Compartment3 - December 2003
Wednesday, December 31, 2003
I hope everyone has a safe and happy New Year's Eve. The Missus and I are out to have a nice romantic dinner at one of our favorite restaurants.
See you next year!
Tuesday, December 30, 2003
I apologize to my Faithful Readers (Faithful Reader?) for my lack of blogging this month. I'm sure your December was as busy as mine, so you might understand why.
Linda and I had a very nice Christmas. We spent Christmas Eve in Leesburg with Linda's sister and her family and got to watch our niece and nephew enjoy opening their gifts. On Christmas Day, we loaded up the Subaru and headed out to Bowie for more gift opening and eating.
I've made about twelve batches of cookies (so far), most of them have been given away as gifts, but, hey, a cook must taste his creations, right? I'll probably weigh about a zillion pounds by the end of my vacation.
Hope you are having a nice vacation too!
I have gotten the opportunity to watch a bunch of movies over the past weeks. I'll write up a short review of the movies that I've seenpromise!
I can highly recommend The World At War, a five-DVD set containing a documentary of World War II. It was made in the early '70's, and I remember watching it as a kid. Look for it at your library; I borrowed it from the Loudoun County Public Library.
Rewatching it now, I am amazed at how good it is. I am also amazed that how many people they were able to interview. For example, they show Admiral Doenitz, the head of the German Navy in the war. He must have been near 90 when they interviewed him. Even then, veterans of the war were dying off quickly.
I find myself comparing the series to The Civil War, the Ken Burns documentary first shown on PBS. The entire 26-show series is narrated by Laurence Olivier, who in my mind becomes the "definitive voice" of World War II, just as David McCullough was the voice of the Civil War in the Burns masterpiece. Similarly, the melancholy theme composed for the title sequence of The World At War by Carl Davis fits its subject as well as Jay Ungar's Ashokan Farewell did for the Civil War.
The whole title sequence of The World At War is a classic, with photographs of faces, of Hitler, of soldiers, of innocent children, burning away. It makes me think of the terrible cost of war, lives destroyed in youth, the incredible wastefulness. The last image, a skeletal ghostlike face, wreathed in flame, portends the horrors beyond war: the Holocaust and nuclear fire. I haven't been able to forget that image since I was nine.
The Missus and I almost made it to the new Air and Space Museum out here in Dulles today. (Officially it's the Steven F. Udvar-Hazy Center, named after the super-rich guy who donated a lot of money to get it builtand good for him!) As we were driving there, we heard on the radio that there were lines of two hours just to get through the traffic to get into the place. We decided to have lunch instead.
We'll try again when the kids are back in school. I will
be taking my camera!
Saturday, December 13, 2003
Here's a video
of the line that formed when an Apple store opened up in Tokyo. It'll
take a while to watch!
Wednesday, December 10, 2003
This is a neat
website that contains a bunch of panoramas. Check it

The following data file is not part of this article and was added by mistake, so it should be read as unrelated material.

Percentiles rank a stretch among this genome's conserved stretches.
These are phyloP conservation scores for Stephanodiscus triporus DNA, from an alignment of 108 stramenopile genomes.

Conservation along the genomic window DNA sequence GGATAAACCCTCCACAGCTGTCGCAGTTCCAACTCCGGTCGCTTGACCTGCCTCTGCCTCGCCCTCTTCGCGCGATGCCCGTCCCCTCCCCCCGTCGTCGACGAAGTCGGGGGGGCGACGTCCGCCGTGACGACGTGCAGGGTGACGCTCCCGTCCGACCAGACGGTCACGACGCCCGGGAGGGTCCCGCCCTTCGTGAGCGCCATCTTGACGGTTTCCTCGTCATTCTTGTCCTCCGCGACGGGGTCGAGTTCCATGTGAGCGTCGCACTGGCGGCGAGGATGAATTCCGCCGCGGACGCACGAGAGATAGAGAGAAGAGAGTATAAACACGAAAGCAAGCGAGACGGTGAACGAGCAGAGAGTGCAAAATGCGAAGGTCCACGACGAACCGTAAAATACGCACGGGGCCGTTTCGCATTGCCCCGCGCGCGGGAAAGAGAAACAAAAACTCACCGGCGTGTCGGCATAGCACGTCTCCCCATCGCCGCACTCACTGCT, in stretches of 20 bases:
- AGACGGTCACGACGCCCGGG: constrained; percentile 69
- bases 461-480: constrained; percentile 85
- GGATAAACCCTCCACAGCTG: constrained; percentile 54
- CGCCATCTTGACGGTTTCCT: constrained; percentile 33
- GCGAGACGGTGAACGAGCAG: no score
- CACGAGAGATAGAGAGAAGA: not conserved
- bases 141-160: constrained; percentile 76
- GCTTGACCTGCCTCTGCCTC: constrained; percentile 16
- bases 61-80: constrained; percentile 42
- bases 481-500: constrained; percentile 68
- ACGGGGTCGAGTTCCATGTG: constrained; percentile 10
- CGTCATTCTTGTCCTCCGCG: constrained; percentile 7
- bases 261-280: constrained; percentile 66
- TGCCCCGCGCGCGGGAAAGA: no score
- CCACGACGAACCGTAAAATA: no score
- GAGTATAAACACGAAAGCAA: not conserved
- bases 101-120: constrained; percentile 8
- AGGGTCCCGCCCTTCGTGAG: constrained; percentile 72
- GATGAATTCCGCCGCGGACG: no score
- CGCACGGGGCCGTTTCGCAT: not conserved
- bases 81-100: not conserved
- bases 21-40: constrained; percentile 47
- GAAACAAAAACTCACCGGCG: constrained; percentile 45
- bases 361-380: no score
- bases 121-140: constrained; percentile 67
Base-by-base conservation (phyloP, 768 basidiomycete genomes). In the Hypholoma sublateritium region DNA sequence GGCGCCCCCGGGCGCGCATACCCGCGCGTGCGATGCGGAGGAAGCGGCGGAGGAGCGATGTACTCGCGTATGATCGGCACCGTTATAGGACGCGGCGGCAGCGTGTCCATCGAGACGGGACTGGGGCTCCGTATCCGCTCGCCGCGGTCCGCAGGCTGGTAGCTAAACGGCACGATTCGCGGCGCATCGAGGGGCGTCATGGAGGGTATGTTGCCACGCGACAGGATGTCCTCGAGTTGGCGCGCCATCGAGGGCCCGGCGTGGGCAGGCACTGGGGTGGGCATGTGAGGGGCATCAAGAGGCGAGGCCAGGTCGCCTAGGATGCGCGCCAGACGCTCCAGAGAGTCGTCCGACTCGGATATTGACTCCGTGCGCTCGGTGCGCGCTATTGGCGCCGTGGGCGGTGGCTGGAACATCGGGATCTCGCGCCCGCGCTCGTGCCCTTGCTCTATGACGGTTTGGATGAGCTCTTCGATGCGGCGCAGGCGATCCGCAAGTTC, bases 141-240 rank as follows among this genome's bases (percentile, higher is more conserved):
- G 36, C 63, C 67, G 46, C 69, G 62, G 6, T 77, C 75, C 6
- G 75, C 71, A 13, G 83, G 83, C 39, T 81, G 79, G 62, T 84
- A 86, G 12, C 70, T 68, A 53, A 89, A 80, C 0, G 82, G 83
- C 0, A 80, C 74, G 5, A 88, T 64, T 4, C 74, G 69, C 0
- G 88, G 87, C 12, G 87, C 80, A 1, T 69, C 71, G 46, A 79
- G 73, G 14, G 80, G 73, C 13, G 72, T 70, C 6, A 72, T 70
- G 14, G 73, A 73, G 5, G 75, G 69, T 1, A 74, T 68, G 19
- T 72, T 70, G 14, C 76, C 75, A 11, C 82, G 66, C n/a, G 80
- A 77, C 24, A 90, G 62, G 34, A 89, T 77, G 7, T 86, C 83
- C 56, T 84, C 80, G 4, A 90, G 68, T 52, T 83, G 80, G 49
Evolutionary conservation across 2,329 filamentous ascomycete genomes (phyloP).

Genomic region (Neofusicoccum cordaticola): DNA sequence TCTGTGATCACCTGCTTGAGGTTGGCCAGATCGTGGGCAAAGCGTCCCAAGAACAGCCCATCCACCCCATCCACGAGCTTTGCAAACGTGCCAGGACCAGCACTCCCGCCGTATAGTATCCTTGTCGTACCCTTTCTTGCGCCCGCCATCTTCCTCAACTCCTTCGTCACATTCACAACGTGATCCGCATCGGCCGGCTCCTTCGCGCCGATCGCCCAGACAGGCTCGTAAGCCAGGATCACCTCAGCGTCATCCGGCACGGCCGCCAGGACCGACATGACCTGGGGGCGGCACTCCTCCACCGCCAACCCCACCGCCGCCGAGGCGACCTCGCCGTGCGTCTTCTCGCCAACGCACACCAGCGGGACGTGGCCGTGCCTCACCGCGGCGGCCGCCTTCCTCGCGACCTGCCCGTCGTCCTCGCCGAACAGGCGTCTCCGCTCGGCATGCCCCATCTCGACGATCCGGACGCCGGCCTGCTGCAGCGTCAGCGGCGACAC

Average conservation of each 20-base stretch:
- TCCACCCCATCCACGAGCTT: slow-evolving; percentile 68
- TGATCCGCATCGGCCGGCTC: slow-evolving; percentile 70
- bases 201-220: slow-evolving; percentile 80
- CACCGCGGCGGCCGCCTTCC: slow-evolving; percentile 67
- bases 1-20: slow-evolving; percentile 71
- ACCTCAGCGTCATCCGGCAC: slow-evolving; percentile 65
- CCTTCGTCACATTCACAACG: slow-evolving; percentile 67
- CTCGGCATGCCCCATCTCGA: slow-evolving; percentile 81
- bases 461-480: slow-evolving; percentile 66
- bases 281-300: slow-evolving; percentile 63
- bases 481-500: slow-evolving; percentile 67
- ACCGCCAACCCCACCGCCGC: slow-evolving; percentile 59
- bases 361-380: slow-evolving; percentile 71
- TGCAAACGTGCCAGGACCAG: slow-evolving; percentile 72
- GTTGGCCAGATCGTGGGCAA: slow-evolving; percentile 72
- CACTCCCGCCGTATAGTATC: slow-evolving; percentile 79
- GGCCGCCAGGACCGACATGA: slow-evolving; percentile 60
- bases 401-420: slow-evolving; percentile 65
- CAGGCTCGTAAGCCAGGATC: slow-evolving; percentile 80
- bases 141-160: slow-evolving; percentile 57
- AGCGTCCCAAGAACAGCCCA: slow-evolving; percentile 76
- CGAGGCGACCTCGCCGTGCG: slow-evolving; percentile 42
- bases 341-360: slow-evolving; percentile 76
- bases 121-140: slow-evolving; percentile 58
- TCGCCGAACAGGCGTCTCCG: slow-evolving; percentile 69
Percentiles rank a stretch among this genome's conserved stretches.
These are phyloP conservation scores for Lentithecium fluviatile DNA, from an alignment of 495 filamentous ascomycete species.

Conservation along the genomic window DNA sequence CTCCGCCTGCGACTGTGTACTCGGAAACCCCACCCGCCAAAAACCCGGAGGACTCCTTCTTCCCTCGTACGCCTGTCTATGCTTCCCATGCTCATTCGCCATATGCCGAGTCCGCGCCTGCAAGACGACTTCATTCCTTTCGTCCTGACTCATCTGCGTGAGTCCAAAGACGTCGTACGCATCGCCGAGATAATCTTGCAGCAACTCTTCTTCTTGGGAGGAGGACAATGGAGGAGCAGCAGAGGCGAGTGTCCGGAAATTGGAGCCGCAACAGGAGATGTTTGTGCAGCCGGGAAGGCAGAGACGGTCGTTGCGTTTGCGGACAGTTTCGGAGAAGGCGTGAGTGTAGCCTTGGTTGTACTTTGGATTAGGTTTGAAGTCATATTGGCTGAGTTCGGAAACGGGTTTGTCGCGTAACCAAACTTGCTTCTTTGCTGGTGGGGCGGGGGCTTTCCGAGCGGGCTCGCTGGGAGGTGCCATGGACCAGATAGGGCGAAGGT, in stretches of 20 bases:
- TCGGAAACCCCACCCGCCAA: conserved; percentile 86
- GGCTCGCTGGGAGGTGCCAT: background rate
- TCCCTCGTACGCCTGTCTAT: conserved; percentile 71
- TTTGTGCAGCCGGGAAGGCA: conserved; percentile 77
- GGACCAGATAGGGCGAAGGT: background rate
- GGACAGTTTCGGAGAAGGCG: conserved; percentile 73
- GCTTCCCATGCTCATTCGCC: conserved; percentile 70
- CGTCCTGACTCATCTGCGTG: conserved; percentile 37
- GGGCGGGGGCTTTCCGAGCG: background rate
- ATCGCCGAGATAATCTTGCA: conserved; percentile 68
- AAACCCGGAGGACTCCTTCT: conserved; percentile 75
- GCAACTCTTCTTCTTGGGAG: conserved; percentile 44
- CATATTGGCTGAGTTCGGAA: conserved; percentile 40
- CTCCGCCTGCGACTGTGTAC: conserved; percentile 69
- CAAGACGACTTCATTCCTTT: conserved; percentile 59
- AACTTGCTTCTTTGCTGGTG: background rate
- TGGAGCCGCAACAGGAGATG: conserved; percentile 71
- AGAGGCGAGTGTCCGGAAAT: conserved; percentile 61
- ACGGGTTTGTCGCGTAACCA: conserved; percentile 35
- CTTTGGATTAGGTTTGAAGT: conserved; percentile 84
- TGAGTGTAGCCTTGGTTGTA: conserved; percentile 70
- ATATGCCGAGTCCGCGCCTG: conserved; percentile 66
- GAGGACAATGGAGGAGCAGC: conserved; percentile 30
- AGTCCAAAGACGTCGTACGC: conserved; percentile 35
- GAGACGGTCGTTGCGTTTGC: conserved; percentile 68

Tuesday, December 9, 2003
Had a bad weekend. I was in bed with a cold, except when I was out shoveling snow. We got about seven inches on Friday, and another two or three on Saturday. My senses must still be numb, since I missed an earthquake today! I'm bummed because I didn't feel a thing. I guess it was a very small one (4.5 on Richter's scale) and far away (the epicenter was about 100 miles south of us.)
One guy at work said he felt something. But he may have
Linda and I visited a model home in North Riding recently. It's
the same model as our future home, except the upstairs is different,
and we will probably decorate a little differently, which is to say,
not at all. Take a look at some
pictures here. Click on the picture to go to the next
Tuesday, December 2, 2003
I really have a small amount of patience. An example: one night this weekend, tired of turkey, we ordered a pizza. With the ten minutes I had before it was ready for pickup, I was going to pick up a few things at the nearby grocery store. I hustled though the aisle, picked up my five items and headed for the express lane with time to spare. This woman reached the line in front of me. It could be that she sped up to get in front of me, but I'll grant that it might have been my imagination. She only had four items, so I thought, okay this isn't going to take long...
Hah! She wanted to return an item! First, I don't think I've ever returned something at a grocery store in my life. Second, if she knew she was going to return something, why did she speed up to get in front of me? The youngster at the cash registerand since when did they start hiring fourth graders to run cash registers?had no idea what to do. A supervisor was summoned and a yellow-pages-sized stack of paperwork was filled out. So finally ol' Mrs. Butt-In-Front is ready to payand she pulls out her checkbook! Arrrrrgh!
At that moment, if it was somehow possible to have lasers, powered by my blood pressure, shoot out of my eyeballs, I would have incinerated her where she stood. All that'd be left was one little piece of leatherette checkbook cover, still smoking.
The pizza was good.
Enjoyed my weekend off! Watched a bunch of movies, including
a real classic, Akira Kurosawa's Seven
Samurai. This is an incredible movie. I want to
take my time and write a review. Stay tuned.